Enter your HTML elements in the input here:

Do it yourself!

Open the index.html file of your GCF Programming Tutorials project in your text editor, and let's add some text elements. For the best understanding, be sure to actually type this code in, rather than copying and pasting it. 

  1. When you first created this file, you already had one element of actual content on the page. First, find that element:
    <p>Hello, world!</p>
  2. Go ahead and delete that element
  3. Instead, let's start making something that's more like a real webpage that you might actually see in regular life: a movie review webpage. Start with a heading, and make sure to put it inside the <body> element, where your <p>element was before: 
    <h1>Cinema Classics Movie Reviews</h1>
  4. Just below that, let's add a sub-heading. While the first heading was the main heading of your whole webpage, this one will just be the title for your review of a made-up blockbuster hit: 
    <h2>Review: Basketball Dog (2018)</h2>
  5. Now let's add some text. This is the real meat of your review, so there are a lot more words, but notice that they're still just wrapped in simple <p> tags, one for each separate paragraph. Add this just below the <h1> element you just added:
    <p>4 out of 5 stars</p>
    <p>From director Vicki Fleming comes the heartwarming tale of a boy named Pete (Trent Dugson) and his dog Rover (voiced by Brinson Lumblebrunt). You may think a boy and his dog learning the true value of friendship sounds familiar, but a big twist sets this flick apart: Rover plays basketball, and he's doggone good at it.</p>
    <p>While it may not have been necessary to include all 150 minutes of Rover's championship game in real time, Basketball Dog will keep your interest for the entirety of its 4-hour runtime, and the end will have any dog lover in tears. If you love basketball or sports pets, this is the movie for you.</p>
    <p>Find the full cast listing at the Basketball Dog website.</p>
    
  6. Given that she's the director of the movie, it seems like "Vicki Fleming" might be the most important name in those paragraphs, so let's make it bold to attract more attention to it. Wrap just that name with <b> and </b> tags, like so:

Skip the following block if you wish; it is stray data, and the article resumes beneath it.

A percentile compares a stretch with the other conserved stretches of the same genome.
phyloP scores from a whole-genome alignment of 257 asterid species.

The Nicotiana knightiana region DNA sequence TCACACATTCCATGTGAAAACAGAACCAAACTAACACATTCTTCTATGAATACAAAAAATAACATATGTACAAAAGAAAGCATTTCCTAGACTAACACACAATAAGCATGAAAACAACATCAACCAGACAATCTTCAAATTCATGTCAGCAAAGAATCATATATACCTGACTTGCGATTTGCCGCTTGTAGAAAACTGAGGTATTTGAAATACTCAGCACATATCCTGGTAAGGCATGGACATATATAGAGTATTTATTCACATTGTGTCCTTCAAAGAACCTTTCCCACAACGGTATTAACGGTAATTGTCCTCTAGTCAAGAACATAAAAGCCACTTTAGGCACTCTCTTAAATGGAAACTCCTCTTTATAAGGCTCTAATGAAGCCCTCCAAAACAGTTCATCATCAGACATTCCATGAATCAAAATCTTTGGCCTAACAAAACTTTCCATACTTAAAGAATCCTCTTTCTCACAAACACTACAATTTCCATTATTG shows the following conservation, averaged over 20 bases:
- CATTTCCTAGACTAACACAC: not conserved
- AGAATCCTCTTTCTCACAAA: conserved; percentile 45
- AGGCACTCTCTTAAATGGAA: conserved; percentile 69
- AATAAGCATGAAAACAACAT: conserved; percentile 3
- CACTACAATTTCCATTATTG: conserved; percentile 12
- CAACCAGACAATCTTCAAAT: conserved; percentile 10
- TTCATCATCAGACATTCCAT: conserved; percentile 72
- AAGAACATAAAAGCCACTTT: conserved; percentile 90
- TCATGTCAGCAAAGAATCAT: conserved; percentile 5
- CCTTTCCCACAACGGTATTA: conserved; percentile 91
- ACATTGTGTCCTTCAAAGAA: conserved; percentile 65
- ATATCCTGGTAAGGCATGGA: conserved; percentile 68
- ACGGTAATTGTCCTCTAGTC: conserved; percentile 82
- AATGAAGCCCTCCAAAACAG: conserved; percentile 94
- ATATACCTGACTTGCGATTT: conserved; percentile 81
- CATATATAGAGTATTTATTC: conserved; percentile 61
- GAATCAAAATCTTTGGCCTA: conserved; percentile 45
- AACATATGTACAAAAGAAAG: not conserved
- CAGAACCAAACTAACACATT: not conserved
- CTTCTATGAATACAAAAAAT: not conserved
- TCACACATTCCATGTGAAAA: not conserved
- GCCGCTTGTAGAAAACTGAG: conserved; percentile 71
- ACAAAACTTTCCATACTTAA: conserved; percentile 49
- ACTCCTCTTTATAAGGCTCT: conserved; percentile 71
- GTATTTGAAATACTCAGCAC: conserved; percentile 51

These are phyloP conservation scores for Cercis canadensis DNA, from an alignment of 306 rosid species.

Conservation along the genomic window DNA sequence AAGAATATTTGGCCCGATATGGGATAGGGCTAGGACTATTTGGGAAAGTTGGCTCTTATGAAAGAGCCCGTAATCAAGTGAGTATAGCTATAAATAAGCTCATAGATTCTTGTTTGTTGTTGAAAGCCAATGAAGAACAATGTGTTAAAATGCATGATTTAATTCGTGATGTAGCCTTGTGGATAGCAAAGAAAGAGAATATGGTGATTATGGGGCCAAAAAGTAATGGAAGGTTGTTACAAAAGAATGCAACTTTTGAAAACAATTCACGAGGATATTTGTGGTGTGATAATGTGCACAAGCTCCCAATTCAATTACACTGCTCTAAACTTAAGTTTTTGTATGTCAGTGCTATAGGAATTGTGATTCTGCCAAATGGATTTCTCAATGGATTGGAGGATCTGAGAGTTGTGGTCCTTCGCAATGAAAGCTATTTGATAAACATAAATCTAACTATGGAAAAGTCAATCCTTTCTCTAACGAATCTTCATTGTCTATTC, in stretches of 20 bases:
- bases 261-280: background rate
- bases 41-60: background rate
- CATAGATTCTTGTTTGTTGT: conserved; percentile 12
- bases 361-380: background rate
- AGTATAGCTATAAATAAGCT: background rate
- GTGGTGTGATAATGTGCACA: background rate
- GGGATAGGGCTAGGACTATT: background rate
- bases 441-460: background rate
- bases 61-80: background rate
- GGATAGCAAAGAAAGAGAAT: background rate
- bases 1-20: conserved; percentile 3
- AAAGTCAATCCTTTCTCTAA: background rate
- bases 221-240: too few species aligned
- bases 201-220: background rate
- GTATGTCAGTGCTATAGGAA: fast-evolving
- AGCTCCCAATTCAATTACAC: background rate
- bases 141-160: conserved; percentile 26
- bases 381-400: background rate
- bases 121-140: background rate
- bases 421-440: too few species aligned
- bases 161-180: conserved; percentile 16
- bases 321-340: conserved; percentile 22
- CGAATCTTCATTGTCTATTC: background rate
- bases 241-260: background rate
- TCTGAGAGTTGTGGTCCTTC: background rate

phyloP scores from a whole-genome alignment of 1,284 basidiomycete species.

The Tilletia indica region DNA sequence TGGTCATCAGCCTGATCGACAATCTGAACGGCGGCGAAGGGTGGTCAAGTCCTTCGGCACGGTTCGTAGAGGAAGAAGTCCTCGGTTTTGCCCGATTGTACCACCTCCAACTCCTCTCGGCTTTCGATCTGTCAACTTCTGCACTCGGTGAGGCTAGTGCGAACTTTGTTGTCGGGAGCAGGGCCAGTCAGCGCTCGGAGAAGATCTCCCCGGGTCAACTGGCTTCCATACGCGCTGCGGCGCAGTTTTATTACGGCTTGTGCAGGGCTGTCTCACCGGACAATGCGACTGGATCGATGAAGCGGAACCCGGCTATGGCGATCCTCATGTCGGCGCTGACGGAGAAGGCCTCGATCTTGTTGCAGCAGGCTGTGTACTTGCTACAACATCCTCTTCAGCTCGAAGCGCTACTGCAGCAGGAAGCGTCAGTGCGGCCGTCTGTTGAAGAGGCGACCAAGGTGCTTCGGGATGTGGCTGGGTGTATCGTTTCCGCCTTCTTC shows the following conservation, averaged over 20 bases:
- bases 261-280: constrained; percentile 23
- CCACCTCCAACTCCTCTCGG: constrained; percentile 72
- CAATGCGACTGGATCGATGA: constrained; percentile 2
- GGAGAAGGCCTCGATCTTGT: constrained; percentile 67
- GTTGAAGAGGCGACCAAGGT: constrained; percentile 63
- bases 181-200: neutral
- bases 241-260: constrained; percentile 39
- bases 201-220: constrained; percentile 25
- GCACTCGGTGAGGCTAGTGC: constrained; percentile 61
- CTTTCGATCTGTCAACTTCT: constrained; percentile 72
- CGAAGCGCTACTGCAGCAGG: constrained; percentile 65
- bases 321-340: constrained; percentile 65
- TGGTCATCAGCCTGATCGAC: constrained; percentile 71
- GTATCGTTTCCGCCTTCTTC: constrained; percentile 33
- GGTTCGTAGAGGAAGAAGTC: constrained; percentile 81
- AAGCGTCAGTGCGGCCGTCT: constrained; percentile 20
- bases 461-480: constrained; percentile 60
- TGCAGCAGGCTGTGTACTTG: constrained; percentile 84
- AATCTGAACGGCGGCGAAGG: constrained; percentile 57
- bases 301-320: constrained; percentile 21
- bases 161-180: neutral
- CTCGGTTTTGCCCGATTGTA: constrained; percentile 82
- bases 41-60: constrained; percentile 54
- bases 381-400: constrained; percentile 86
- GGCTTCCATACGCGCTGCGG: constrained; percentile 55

<b>Vicki Fleming</b>
  7. It also might be a good idea to set the star rating apart from the rest of the text, too. Let's italicize that to separate it. Wrap just those words with <i> and </i> tags, like so:
    <p><i>4 out of 5 stars</i></p>

Once you've done all of this, your complete code should look like this:

<html>
  <body>
    <h1>Cinema Classics Movie Reviews</h1>
    <h2>Review: Basketball Dog (2018)</h2>
    <p><i>4 out of 5 stars</i></p>
    <p>From director <b>Vicki Fleming</b> comes the heartwarming tale of a boy named Pete (Trent Dugson) and his dog Rover (voiced by Brinson Lumblebrunt). You may think a boy and his dog learning the true value of friendship sounds familiar, but a big twist sets this flick apart: Rover plays basketball, and he's doggone good at it.</p>
    <p>While it may not have been necessary to include all 150 minutes of Rover's championship game in real time, Basketball Dog will keep your interest for the entirety of its 4-hour runtime, and the end will have any dog lover in tears. If you love basketball or sports pets, this is the movie for you.</p>
    <p>Find the full cast listing at the Basketball Dog website.</p>
  </body>
</html>

Double-click your index.html file to load it in the browser, and you should see thisYour webpage is starting to look a little more like an actual webpage!